I recently encountered a marketing piece where a vendor claimed that their tests showed their predictive coding software demonstrated favorable performance compared to the software tested in the 2009 TREC Legal Track for Topic 207 (finding Enron emails about fantasy football). I spent some time puzzling about how they could possibly have measured their performance when they didn’t actually participate in TREC 2009.

One might question how meaningful it is to compare to performance results from 2009 since the TREC participants have probably improved their software over the past six years. Still, how could you do the comparison if you wanted to? The stumbling block is that TREC did *not* produce a yes/no relevance determination for all of the Enron emails. Rather, they did stratified sampling and estimated recall and prevalence for the participating teams by producing relevance determinations for just a few thousand emails.

Stratified sampling means that the documents are separated into mutually-exclusive buckets called “strata.” To the degree that stratification manages to put similar things into the same stratum, it can produce better statistical estimates (smaller uncertainty for a given amount of document review). The TREC Legal Track for 2009 created a stratum containing documents that all participants agreed were relevant. It also created four strata containing documents that all but one participant predicted were relevant (there were four participants, so one stratum for each dissenting participant). There were six strata where two participants agreed on relevance, and four strata where only one of the four participants predicted the documents were relevant. Finally, there was one stratum containing documents that all participants predicted were non-relevant, which was called the “All-N” stratum. So, for each stratum a particular participant either predicted that all of the documents were relevant or they predicted that all of the documents were non-relevant. You can view details about the strata in table 21 on page 39 here. Here is an example of what a stratification might look like for just two participants (the number of documents shown and percentage that are relevant may differ from the actual data):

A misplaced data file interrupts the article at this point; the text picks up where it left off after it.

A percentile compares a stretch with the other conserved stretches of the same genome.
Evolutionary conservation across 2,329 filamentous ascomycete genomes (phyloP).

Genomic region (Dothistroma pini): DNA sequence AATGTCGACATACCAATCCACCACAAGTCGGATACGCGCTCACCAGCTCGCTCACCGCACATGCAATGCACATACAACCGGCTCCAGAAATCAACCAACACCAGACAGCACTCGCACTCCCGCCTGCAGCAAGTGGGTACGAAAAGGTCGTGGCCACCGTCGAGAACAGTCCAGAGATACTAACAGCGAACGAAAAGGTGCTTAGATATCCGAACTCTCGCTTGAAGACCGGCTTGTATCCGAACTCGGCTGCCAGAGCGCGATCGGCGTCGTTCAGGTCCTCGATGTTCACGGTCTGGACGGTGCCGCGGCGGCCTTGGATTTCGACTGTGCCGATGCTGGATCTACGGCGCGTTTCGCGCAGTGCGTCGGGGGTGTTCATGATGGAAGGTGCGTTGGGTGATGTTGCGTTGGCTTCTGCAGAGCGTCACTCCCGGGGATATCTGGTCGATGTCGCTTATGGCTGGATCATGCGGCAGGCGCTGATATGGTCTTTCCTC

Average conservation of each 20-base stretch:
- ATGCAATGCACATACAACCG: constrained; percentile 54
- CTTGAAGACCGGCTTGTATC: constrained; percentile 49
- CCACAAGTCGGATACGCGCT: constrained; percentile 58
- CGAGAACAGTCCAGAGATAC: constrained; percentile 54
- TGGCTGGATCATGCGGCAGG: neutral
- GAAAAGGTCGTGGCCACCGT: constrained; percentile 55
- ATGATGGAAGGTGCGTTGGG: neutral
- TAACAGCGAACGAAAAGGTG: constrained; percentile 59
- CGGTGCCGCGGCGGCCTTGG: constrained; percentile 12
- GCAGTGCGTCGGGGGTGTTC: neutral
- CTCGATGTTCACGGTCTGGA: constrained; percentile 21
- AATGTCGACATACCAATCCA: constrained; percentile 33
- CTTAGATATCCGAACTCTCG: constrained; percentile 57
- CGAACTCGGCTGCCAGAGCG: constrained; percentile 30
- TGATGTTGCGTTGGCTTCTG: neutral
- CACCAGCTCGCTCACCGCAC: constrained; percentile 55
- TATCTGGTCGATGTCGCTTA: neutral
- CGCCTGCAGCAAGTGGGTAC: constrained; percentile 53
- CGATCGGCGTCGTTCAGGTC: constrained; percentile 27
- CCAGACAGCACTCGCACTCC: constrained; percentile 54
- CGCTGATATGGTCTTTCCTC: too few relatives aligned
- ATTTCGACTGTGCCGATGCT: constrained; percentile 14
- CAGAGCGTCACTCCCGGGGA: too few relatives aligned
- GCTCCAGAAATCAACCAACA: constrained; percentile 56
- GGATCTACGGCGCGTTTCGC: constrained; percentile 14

A random subset of documents from each stratum was chosen and reviewed so that the percentage of the documents in the stratum that were relevant could be estimated. Multiplying that percentage by the number of documents in the stratum gives an estimate for the number of relevant documents in the stratum. Combining the results for the various strata allows precision and recall estimates to be computed for each participant. How could this be done for a team that didn’t participate? Before presenting some ideas, it will be useful to have some notation: